With 24 hours left before he was to be hanged for his crimes, Malaysian murderer Kho Jabing received a stay of execution on his death sentence. Jabing’s lawyers had filed a criminal motion yesterday at the Singapore Court of Appeals to request a remittance of his case.

The court granted the stay of execution but has not mentioned when the case will be mentioned again.

Local activist group We Believe in Second Chances and other international anti-death penalty groups have welcomed the move, although they pointed out that the stay in his execution does not meant that he will be pardoned. They have vowed to continue pushing for clemency.

On her twitter page, local activist Kirsten Han wrote today, “The stay Jabing received today merely delays – and doesn’t halt – the execution. We have to keep working for him to be granted clemency.”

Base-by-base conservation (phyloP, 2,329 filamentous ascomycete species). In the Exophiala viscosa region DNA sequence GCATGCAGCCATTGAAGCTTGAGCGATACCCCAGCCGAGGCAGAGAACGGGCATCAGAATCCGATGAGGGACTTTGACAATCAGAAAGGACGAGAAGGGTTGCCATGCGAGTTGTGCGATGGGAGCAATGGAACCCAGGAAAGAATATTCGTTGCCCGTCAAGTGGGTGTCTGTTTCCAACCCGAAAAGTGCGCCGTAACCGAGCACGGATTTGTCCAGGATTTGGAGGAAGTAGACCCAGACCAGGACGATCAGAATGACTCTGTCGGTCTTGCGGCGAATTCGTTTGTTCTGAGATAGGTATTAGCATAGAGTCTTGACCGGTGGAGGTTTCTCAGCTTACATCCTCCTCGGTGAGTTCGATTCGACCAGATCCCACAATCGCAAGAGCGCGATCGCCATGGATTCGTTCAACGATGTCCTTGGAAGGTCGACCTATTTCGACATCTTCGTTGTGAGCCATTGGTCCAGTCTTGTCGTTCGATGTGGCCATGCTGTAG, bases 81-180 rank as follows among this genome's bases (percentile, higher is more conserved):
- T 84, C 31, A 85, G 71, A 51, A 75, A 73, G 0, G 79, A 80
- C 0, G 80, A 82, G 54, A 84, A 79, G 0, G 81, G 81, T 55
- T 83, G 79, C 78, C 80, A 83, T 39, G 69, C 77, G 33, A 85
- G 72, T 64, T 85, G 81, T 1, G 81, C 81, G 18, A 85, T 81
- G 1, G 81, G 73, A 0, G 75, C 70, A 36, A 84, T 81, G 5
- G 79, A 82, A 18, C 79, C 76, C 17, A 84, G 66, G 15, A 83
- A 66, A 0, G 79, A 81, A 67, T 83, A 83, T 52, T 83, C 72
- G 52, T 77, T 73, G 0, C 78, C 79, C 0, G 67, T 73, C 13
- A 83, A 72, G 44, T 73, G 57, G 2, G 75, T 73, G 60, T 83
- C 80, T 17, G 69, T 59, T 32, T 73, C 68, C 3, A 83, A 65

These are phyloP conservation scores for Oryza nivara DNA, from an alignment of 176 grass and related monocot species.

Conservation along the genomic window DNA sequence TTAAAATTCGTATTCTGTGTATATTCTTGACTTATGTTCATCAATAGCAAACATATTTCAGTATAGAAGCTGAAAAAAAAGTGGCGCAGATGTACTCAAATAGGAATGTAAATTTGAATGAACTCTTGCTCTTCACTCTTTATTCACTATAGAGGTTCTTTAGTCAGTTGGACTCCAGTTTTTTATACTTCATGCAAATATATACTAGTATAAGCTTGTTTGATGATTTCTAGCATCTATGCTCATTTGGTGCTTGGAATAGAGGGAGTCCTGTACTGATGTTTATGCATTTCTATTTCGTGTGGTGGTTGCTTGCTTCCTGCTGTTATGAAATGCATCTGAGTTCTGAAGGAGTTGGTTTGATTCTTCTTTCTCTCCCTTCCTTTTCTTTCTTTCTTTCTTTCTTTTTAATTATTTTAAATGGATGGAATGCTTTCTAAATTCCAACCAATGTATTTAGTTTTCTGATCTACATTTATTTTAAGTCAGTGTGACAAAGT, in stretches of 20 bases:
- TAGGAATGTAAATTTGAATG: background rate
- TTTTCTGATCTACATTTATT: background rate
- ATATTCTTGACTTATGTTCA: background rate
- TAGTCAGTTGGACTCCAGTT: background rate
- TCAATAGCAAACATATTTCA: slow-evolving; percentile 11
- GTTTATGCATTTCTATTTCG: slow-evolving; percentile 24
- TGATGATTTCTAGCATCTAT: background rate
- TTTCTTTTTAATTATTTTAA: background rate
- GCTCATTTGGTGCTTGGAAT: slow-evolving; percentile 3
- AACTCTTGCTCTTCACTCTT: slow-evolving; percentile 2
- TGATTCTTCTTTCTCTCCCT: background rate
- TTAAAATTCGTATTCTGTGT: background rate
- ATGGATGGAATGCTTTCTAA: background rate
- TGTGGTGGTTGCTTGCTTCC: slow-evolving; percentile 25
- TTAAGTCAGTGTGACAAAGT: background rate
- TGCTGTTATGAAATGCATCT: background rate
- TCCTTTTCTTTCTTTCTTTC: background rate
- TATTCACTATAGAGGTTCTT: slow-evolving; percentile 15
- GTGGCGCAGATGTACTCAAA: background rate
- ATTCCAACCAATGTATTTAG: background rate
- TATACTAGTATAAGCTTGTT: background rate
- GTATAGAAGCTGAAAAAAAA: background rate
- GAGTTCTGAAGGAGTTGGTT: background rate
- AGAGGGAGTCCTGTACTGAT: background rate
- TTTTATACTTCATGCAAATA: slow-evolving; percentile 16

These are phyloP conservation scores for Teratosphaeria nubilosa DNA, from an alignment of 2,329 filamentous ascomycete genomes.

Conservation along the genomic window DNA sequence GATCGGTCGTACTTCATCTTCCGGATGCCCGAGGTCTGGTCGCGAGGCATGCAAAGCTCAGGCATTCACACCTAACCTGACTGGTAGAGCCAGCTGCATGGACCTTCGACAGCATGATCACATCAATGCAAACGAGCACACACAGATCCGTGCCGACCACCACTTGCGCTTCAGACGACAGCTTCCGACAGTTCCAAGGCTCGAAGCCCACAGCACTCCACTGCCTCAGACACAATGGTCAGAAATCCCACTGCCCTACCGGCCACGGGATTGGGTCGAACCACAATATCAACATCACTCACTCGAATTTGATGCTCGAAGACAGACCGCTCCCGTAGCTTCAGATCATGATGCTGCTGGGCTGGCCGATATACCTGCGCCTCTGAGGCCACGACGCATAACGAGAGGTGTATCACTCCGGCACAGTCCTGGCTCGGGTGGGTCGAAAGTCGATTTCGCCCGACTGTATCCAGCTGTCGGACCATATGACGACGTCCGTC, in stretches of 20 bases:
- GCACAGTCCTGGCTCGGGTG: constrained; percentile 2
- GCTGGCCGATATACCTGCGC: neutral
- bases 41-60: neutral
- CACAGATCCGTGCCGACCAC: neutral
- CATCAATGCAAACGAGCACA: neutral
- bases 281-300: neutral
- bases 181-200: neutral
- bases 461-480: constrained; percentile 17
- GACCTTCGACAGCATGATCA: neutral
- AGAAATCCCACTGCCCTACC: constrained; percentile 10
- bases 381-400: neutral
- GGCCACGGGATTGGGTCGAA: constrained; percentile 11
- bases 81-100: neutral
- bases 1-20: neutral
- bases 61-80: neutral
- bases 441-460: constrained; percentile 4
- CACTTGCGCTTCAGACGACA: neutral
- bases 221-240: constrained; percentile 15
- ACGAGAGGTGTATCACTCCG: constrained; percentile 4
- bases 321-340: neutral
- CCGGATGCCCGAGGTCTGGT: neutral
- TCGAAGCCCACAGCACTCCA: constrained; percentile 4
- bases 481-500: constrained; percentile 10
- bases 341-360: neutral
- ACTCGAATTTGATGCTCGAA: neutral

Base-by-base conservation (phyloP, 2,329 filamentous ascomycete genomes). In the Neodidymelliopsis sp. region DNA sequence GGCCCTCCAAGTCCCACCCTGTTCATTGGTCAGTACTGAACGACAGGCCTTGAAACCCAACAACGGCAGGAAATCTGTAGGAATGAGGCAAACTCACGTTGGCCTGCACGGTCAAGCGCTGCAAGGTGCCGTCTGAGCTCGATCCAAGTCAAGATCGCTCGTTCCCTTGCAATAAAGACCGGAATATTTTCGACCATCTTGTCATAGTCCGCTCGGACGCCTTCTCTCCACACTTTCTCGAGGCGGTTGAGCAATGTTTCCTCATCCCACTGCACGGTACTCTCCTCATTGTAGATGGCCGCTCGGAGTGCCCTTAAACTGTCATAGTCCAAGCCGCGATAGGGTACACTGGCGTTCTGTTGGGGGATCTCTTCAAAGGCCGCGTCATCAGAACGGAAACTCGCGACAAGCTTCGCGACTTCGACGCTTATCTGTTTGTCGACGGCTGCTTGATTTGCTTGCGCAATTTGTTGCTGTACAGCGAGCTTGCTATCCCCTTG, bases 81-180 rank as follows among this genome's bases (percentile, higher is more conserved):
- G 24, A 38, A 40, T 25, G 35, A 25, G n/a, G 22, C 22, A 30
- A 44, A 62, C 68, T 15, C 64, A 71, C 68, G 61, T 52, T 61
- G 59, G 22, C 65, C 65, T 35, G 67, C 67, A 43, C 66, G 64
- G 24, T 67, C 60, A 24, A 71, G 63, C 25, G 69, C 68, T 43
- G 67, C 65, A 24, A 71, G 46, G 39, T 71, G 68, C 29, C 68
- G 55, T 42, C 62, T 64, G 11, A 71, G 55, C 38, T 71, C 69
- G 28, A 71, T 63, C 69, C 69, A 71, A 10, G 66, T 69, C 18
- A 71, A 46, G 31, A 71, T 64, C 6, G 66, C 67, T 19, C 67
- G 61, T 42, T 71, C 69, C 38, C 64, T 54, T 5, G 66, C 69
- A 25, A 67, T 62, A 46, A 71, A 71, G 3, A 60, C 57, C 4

Jabing’s family were jubilant when they received the news. His sister, Jumai, and his 54-year old mother, were both in Singapore when they received the news.

“I couldn’t sleep the whole night. I was just praying and praying for a miracle,” Jumai said.

“And this morning, when I heard the news, I’m just speechless with joy.”

She thanked the Singaporean government and rights groups that had helped appeal for Jabing’s death sentence to be commuted.

“My mother is so happy, she is weeping right now”

Amnesty International Malaysia has also welcomed the court decision, and repeated its demands for the court to commute Jabing’s sentence to life imprisonment or that he be granted clemency.

“We call upon the Malaysian and Singaporean authorities to study the details of Jabing’s case, and they will see why we know that the death penalty is not an answer for Jabing, or for any other person on death row,” said Amnesty International’s executive director Sharmini Darshni.

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